Oregonian: Secret Santa

THE DALLES — For more than 30 years, the “secret Santa” of The Dalles has funded several hundred thousand dollars worth of new Christmas gifts for hundreds of needy children.

His doctors, however, say this is Santa’s last Christmas. He’s dying from a progressive lung disease.

Until this year, the man who plays Santa has insisted on anonymity. The only reason he agreed to be identified this year is out of hope that someone else would be inspired to step forward and carry on the tradition of giving.

Even now, as he battles idiopathic pulmonary fibrosis, he wants attention to focus on needy kids and their parents.

A child of poverty, Jim Ellett, 68, remembered the shame of public events in which he received hand-me-down Christmas gifts.

As Ellett Construction Co. grew, he and his wife, Loretta, agreed that they should quietly give from their success to create a gift exchange in which givers and recipients would feel no shame.

First, a group of young family members and friends meets at a local department store to buy gifts. This year, they pulled about 800 toys from the shelves of Kmart.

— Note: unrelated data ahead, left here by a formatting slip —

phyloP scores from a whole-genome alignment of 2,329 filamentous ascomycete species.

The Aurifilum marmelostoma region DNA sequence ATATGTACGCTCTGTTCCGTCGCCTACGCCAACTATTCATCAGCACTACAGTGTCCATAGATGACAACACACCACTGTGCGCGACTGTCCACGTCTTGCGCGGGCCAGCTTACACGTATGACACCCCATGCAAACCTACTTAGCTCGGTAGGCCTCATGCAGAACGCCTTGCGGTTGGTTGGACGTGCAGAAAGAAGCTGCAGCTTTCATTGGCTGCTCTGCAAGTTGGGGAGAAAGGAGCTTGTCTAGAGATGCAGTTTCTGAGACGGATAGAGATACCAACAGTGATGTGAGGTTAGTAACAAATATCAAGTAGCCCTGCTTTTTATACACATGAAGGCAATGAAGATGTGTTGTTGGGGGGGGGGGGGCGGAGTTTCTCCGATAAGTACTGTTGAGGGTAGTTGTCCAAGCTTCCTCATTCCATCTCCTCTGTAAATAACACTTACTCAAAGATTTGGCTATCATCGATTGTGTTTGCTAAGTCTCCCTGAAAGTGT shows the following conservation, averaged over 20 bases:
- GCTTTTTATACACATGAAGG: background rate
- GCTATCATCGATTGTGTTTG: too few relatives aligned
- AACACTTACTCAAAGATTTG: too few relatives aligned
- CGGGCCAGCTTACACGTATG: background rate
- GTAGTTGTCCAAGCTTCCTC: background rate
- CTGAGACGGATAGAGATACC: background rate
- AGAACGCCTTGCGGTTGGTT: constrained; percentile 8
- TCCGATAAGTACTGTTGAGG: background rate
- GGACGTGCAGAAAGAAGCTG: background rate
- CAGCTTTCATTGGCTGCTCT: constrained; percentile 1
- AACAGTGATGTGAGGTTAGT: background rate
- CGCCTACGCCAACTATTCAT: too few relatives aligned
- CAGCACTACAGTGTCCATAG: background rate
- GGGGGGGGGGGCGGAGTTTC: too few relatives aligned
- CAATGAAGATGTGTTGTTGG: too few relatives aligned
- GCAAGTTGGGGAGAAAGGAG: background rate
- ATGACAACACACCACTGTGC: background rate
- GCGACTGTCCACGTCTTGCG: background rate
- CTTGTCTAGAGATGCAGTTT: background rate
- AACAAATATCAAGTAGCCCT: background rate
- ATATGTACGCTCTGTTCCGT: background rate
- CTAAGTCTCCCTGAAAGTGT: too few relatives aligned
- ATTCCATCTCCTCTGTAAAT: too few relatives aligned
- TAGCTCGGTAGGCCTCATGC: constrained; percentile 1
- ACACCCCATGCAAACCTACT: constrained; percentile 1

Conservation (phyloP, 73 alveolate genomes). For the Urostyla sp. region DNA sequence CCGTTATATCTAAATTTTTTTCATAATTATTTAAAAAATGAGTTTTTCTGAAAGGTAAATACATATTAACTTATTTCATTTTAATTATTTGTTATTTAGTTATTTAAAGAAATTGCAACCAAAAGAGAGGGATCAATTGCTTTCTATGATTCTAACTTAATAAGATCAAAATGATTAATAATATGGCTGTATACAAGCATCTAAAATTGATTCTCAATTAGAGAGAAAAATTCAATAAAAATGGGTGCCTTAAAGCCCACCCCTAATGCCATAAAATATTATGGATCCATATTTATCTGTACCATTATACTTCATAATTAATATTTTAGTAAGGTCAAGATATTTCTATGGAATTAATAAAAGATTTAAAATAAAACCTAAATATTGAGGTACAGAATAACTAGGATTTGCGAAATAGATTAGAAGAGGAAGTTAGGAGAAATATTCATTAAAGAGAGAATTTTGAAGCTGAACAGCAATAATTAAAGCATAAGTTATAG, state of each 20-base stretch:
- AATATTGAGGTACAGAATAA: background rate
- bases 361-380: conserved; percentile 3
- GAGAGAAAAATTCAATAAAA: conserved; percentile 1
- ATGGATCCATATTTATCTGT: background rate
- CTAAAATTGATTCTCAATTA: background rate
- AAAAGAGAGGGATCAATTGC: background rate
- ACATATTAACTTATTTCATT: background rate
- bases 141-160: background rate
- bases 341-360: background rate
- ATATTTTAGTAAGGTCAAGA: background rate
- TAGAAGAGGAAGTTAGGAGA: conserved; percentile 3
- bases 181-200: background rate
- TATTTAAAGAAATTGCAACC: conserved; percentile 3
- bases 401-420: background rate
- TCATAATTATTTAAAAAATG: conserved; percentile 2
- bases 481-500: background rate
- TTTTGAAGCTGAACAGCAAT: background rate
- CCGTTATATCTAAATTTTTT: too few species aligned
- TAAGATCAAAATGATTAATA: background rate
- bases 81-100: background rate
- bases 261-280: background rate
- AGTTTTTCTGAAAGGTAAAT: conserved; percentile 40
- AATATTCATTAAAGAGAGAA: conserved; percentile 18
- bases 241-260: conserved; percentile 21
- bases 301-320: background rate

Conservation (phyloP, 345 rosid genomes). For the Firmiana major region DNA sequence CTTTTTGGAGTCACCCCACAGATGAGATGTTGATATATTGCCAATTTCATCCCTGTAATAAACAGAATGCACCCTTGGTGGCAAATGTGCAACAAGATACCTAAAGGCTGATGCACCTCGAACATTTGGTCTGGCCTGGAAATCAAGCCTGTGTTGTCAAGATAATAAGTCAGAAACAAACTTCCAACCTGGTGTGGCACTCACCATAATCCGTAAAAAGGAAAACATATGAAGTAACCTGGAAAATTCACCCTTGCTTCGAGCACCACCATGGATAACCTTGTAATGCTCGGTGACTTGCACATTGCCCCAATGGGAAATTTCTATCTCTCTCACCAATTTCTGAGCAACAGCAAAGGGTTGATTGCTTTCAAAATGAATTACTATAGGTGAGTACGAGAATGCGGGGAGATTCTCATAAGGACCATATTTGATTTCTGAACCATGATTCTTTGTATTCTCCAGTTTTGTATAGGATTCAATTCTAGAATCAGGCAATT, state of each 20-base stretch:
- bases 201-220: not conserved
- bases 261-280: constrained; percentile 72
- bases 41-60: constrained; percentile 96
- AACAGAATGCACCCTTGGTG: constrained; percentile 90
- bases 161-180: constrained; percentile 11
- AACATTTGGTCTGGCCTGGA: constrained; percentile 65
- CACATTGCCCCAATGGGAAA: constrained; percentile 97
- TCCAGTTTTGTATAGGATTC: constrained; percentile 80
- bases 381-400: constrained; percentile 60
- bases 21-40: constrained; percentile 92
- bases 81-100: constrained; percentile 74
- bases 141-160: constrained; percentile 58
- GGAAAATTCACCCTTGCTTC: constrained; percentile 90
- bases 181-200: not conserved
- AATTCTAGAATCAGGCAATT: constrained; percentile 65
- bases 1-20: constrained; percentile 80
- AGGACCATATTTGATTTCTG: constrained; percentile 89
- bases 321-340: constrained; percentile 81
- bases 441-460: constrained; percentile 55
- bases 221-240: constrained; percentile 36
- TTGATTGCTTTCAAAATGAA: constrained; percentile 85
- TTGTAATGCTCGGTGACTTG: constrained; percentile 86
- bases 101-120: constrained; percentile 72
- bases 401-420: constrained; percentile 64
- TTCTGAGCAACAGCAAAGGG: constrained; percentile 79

On Saturday, the Salvation Army will set up a makeshift store at a local shopping center. Parents then may come in and select toys.

“We give them to the parents, and say, ‘You go home and wrap it and say it’s from whomever’,” says Capt. Sabrina Tumey of the Salvation Army.

About 600 children will share the gifts. The Salvation Army says the bill this year came to around $15,000. In some years, it’s topped $20,000.

Helen Madsen, a friend of Ellett and member of the Salvation Army board, has followed the progress and growth of the gift-giving program since the late 1970s. She says the combined value of gift purchases over the years easily could exceed $400,000.

Ellett is visibly embarrassed when questions turn to dollars and cents. To him, the project isn’t about competition of public praise. It’s about creating stronger bonds between kids and their parents.